• I think the situation is terrible and I understand why passengers are frustrated! However, I would prefer to lose money on extra nights in a hotel than lose my life! Therefore, I think it is preferable to err on the side of caution and continue the flight restrictions. I am not currently affected by the flight restrictions, but have a flight to Switzerland booked for the end of May and I realize that I may be affected if the volcano continues erupting. However, I would rather postpone my flight than fly in unsafe conditions.

  • The best probable answer to safety of flight in or near volcanic ash is not yes or no. Like many other safety issues, it's a maybe. It all depends on the density of the ash cloud. I have knowledge of cases where planes flew through ash clouds, having their cockpits windshield and sliding windows sanded opaque. After a post-flight engine borescope, both engines were confirmed unaffected and remained installed for continuous service. Consequently, it takes a higher density to affect the engines (ref BA 9 or similar events). The objective of the authorities should be to establish a methodology to locate the higher density clouds that would be a safety threat to the aircraft. The airlines will not blindly fly into clouds of ash as the post flight inspections will disrupt operations not to mention the extremely high cost in case of engine damage.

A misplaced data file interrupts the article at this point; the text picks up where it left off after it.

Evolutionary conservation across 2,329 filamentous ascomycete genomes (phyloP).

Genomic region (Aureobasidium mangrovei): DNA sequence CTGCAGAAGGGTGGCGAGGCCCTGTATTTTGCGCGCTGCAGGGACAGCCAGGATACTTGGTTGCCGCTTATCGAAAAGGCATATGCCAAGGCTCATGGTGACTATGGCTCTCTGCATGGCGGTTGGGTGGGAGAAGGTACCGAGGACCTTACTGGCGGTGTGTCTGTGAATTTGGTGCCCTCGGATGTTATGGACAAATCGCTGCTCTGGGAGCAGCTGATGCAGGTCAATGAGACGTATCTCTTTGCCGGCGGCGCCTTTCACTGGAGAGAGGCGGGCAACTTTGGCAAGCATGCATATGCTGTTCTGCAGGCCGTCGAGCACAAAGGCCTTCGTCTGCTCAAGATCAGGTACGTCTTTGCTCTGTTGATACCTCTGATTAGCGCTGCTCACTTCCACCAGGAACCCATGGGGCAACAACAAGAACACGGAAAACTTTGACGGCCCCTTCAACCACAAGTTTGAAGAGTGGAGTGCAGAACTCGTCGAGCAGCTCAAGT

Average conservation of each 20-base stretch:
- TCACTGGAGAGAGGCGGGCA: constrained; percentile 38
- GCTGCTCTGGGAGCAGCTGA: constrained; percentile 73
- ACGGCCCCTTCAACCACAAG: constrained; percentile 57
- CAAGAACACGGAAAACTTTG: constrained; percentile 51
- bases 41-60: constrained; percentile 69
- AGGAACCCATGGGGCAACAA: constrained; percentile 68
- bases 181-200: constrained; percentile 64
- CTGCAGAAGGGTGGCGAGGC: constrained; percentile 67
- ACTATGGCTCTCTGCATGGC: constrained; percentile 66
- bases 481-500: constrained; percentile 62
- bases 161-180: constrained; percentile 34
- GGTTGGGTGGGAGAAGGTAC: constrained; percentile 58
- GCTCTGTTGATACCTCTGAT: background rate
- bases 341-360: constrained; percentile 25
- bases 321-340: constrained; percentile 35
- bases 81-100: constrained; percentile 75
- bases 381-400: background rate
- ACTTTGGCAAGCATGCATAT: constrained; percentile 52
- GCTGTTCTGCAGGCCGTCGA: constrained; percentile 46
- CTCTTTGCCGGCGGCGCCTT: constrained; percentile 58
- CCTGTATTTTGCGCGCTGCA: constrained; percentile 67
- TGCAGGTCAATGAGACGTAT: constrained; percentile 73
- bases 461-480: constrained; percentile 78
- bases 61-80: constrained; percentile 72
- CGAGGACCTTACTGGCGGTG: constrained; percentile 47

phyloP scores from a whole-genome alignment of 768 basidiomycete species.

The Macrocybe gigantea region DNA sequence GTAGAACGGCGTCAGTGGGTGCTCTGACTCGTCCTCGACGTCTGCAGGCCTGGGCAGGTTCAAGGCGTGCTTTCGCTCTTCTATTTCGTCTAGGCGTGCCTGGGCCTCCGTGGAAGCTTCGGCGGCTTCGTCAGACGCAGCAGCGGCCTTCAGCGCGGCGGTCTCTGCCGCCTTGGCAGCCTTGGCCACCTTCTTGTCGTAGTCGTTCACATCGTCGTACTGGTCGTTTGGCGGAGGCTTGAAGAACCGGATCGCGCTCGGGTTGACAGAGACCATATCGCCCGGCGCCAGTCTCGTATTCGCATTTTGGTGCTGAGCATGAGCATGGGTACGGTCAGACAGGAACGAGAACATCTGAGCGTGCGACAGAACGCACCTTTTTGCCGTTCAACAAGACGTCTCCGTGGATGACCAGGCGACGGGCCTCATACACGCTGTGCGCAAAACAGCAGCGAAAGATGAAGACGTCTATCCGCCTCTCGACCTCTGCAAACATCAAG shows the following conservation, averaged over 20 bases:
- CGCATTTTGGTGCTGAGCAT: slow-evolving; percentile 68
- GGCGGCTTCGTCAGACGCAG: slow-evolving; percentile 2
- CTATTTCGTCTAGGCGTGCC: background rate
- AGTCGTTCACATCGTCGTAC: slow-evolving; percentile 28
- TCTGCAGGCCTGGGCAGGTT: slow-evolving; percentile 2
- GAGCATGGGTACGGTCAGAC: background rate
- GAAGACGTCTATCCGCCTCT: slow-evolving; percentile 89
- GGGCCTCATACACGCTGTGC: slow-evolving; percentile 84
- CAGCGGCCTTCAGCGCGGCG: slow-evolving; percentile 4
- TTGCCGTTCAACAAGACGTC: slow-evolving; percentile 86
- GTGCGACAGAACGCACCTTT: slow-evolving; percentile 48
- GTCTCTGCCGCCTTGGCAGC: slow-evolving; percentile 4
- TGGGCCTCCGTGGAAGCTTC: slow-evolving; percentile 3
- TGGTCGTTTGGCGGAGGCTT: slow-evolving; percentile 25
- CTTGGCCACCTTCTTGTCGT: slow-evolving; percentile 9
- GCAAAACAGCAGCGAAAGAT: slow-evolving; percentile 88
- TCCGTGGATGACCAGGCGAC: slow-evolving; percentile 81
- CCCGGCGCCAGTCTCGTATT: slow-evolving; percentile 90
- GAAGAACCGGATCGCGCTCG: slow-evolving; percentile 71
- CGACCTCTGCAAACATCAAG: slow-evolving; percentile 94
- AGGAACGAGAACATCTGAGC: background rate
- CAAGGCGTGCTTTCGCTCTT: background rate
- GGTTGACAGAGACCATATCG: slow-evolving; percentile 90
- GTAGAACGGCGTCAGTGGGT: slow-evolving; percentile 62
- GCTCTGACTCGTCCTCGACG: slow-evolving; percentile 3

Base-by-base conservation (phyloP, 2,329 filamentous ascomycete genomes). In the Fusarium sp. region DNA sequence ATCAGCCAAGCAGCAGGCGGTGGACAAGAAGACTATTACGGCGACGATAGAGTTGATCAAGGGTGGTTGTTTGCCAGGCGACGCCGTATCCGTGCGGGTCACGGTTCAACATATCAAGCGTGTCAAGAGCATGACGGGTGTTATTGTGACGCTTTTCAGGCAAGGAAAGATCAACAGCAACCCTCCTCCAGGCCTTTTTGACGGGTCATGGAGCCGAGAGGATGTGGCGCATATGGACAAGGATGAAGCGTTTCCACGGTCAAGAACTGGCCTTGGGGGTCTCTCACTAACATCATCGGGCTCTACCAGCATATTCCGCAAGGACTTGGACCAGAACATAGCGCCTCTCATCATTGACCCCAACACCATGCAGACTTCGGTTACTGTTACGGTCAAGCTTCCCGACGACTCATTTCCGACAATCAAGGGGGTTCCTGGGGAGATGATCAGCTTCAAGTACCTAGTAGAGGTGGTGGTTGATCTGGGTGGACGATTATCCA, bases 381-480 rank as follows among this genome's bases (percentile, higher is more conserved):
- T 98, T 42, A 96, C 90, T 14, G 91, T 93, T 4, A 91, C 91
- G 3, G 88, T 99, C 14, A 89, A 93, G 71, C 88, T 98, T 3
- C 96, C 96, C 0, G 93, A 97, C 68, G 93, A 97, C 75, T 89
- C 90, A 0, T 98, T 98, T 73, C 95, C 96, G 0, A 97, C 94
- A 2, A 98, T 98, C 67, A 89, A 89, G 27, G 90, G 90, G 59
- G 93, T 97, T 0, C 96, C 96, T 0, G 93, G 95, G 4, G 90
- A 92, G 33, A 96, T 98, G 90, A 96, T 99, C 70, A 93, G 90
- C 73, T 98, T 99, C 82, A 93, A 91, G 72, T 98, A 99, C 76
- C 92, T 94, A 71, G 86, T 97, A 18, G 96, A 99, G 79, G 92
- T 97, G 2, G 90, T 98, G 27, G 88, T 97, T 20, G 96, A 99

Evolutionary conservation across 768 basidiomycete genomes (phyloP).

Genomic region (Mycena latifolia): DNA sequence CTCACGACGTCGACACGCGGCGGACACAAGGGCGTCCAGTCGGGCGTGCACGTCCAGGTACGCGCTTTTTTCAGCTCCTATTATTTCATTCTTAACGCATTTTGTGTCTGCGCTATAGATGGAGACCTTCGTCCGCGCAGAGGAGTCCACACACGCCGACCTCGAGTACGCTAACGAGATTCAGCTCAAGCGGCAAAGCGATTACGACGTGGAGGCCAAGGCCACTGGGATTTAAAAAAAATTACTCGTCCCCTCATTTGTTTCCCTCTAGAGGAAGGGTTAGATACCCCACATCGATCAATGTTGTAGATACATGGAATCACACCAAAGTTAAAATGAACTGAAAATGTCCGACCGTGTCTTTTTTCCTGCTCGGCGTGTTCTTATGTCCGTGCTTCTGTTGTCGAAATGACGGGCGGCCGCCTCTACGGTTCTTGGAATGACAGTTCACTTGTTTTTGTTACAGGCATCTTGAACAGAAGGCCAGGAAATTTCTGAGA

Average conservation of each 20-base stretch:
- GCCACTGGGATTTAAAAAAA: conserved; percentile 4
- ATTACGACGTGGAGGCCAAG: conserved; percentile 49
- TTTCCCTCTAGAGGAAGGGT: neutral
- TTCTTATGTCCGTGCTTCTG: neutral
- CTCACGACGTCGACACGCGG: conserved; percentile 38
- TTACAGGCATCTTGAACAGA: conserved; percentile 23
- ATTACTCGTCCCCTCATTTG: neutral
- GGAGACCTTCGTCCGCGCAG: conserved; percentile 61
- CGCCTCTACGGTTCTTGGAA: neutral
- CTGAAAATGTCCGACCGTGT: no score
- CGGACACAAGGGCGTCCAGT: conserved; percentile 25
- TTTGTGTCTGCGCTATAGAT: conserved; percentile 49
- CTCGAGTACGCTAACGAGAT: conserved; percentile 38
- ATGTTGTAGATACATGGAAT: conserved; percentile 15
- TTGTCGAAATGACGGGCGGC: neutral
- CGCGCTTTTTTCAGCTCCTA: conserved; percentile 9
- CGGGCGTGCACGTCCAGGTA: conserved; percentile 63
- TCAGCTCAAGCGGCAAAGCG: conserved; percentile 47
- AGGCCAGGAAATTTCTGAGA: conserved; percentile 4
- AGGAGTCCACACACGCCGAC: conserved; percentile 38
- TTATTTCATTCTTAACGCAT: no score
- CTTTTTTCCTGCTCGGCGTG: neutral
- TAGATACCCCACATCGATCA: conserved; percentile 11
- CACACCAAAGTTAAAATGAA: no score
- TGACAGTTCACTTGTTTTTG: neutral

• To be safe is better than to be sorry.

  • People don't think, it's all about money. Sure!!! I'm sorry for the people who are stranded in another country, I understand they want to go home. I would!

    Again it's all about money..millions. What about safety???

  • No one can predict with certainty what is safe but commercial losses should not change authority's cautious approach.